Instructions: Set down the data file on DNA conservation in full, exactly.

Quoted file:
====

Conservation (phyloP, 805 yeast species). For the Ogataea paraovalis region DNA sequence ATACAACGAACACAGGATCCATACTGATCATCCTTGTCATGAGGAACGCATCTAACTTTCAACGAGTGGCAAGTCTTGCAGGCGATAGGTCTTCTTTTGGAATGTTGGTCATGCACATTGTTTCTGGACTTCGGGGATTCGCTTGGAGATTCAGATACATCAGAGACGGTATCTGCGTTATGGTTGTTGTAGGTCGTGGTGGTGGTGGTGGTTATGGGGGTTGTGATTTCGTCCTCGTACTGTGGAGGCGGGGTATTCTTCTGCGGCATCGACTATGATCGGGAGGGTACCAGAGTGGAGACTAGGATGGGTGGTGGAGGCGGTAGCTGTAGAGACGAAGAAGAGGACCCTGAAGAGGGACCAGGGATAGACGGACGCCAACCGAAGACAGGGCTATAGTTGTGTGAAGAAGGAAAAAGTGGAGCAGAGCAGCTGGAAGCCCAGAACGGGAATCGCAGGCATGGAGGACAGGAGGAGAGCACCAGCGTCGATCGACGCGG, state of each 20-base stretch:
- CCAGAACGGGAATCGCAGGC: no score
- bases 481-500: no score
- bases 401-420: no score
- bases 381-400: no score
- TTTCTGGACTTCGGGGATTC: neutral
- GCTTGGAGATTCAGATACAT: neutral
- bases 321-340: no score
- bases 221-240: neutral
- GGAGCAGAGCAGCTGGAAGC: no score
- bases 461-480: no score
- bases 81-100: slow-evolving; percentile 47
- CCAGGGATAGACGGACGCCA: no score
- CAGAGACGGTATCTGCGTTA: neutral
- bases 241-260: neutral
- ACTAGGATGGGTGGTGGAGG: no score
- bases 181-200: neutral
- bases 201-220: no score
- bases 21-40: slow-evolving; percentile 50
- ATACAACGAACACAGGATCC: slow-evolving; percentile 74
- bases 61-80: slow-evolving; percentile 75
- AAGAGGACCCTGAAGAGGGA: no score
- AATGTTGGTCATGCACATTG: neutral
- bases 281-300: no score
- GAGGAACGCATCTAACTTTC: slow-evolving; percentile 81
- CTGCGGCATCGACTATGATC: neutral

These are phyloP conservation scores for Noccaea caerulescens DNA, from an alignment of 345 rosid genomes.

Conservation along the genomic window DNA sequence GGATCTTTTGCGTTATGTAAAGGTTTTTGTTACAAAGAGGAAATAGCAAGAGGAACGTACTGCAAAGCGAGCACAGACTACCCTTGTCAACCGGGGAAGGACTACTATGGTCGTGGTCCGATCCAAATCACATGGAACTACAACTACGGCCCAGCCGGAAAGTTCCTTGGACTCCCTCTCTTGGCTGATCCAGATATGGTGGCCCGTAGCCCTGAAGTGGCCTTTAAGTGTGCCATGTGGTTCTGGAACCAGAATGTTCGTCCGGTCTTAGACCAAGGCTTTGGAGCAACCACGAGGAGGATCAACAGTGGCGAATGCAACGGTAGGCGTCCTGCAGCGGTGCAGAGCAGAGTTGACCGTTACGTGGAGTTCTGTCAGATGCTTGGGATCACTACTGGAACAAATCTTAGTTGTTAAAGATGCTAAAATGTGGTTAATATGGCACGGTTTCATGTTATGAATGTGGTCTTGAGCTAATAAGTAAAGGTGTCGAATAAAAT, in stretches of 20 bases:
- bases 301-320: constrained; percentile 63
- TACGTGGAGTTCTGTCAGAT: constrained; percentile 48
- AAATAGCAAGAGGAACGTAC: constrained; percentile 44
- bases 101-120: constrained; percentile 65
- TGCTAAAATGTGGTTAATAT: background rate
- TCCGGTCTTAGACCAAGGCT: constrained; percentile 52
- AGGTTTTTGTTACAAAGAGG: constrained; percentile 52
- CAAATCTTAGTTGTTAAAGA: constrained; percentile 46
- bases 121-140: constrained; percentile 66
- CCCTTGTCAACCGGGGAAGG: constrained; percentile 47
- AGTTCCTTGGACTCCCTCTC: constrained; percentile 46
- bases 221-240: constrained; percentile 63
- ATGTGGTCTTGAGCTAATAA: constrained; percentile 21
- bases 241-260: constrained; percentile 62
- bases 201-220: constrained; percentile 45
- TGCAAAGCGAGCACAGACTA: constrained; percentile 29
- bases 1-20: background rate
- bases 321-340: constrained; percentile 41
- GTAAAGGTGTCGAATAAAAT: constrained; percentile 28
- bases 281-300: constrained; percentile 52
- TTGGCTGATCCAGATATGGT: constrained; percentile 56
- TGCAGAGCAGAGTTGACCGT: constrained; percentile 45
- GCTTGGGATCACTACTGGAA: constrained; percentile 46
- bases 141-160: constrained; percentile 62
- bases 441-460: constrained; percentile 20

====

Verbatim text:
Conservation (phyloP, 805 yeast species). For the Ogataea paraovalis region DNA sequence ATACAACGAACACAGGATCCATACTGATCATCCTTGTCATGAGGAACGCATCTAACTTTCAACGAGTGGCAAGTCTTGCAGGCGATAGGTCTTCTTTTGGAATGTTGGTCATGCACATTGTTTCTGGACTTCGGGGATTCGCTTGGAGATTCAGATACATCAGAGACGGTATCTGCGTTATGGTTGTTGTAGGTCGTGGTGGTGGTGGTGGTTATGGGGGTTGTGATTTCGTCCTCGTACTGTGGAGGCGGGGTATTCTTCTGCGGCATCGACTATGATCGGGAGGGTACCAGAGTGGAGACTAGGATGGGTGGTGGAGGCGGTAGCTGTAGAGACGAAGAAGAGGACCCTGAAGAGGGACCAGGGATAGACGGACGCCAACCGAAGACAGGGCTATAGTTGTGTGAAGAAGGAAAAAGTGGAGCAGAGCAGCTGGAAGCCCAGAACGGGAATCGCAGGCATGGAGGACAGGAGGAGAGCACCAGCGTCGATCGACGCGG, state of each 20-base stretch:
- CCAGAACGGGAATCGCAGGC: no score
- bases 481-500: no score
- bases 401-420: no score
- bases 381-400: no score
- TTTCTGGACTTCGGGGATTC: neutral
- GCTTGGAGATTCAGATACAT: neutral
- bases 321-340: no score
- bases 221-240: neutral
- GGAGCAGAGCAGCTGGAAGC: no score
- bases 461-480: no score
- bases 81-100: slow-evolving; percentile 47
- CCAGGGATAGACGGACGCCA: no score
- CAGAGACGGTATCTGCGTTA: neutral
- bases 241-260: neutral
- ACTAGGATGGGTGGTGGAGG: no score
- bases 181-200: neutral
- bases 201-220: no score
- bases 21-40: slow-evolving; percentile 50
- ATACAACGAACACAGGATCC: slow-evolving; percentile 74
- bases 61-80: slow-evolving; percentile 75
- AAGAGGACCCTGAAGAGGGA: no score
- AATGTTGGTCATGCACATTG: neutral
- bases 281-300: no score
- GAGGAACGCATCTAACTTTC: slow-evolving; percentile 81
- CTGCGGCATCGACTATGATC: neutral

These are phyloP conservation scores for Noccaea caerulescens DNA, from an alignment of 345 rosid genomes.

Conservation along the genomic window DNA sequence GGATCTTTTGCGTTATGTAAAGGTTTTTGTTACAAAGAGGAAATAGCAAGAGGAACGTACTGCAAAGCGAGCACAGACTACCCTTGTCAACCGGGGAAGGACTACTATGGTCGTGGTCCGATCCAAATCACATGGAACTACAACTACGGCCCAGCCGGAAAGTTCCTTGGACTCCCTCTCTTGGCTGATCCAGATATGGTGGCCCGTAGCCCTGAAGTGGCCTTTAAGTGTGCCATGTGGTTCTGGAACCAGAATGTTCGTCCGGTCTTAGACCAAGGCTTTGGAGCAACCACGAGGAGGATCAACAGTGGCGAATGCAACGGTAGGCGTCCTGCAGCGGTGCAGAGCAGAGTTGACCGTTACGTGGAGTTCTGTCAGATGCTTGGGATCACTACTGGAACAAATCTTAGTTGTTAAAGATGCTAAAATGTGGTTAATATGGCACGGTTTCATGTTATGAATGTGGTCTTGAGCTAATAAGTAAAGGTGTCGAATAAAAT, in stretches of 20 bases:
- bases 301-320: constrained; percentile 63
- TACGTGGAGTTCTGTCAGAT: constrained; percentile 48
- AAATAGCAAGAGGAACGTAC: constrained; percentile 44
- bases 101-120: constrained; percentile 65
- TGCTAAAATGTGGTTAATAT: background rate
- TCCGGTCTTAGACCAAGGCT: constrained; percentile 52
- AGGTTTTTGTTACAAAGAGG: constrained; percentile 52
- CAAATCTTAGTTGTTAAAGA: constrained; percentile 46
- bases 121-140: constrained; percentile 66
- CCCTTGTCAACCGGGGAAGG: constrained; percentile 47
- AGTTCCTTGGACTCCCTCTC: constrained; percentile 46
- bases 221-240: constrained; percentile 63
- ATGTGGTCTTGAGCTAATAA: constrained; percentile 21
- bases 241-260: constrained; percentile 62
- bases 201-220: constrained; percentile 45
- TGCAAAGCGAGCACAGACTA: constrained; percentile 29
- bases 1-20: background rate
- bases 321-340: constrained; percentile 41
- GTAAAGGTGTCGAATAAAAT: constrained; percentile 28
- bases 281-300: constrained; percentile 52
- TTGGCTGATCCAGATATGGT: constrained; percentile 56
- TGCAGAGCAGAGTTGACCGT: constrained; percentile 45
- GCTTGGGATCACTACTGGAA: constrained; percentile 46
- bases 141-160: constrained; percentile 62
- bases 441-460: constrained; percentile 20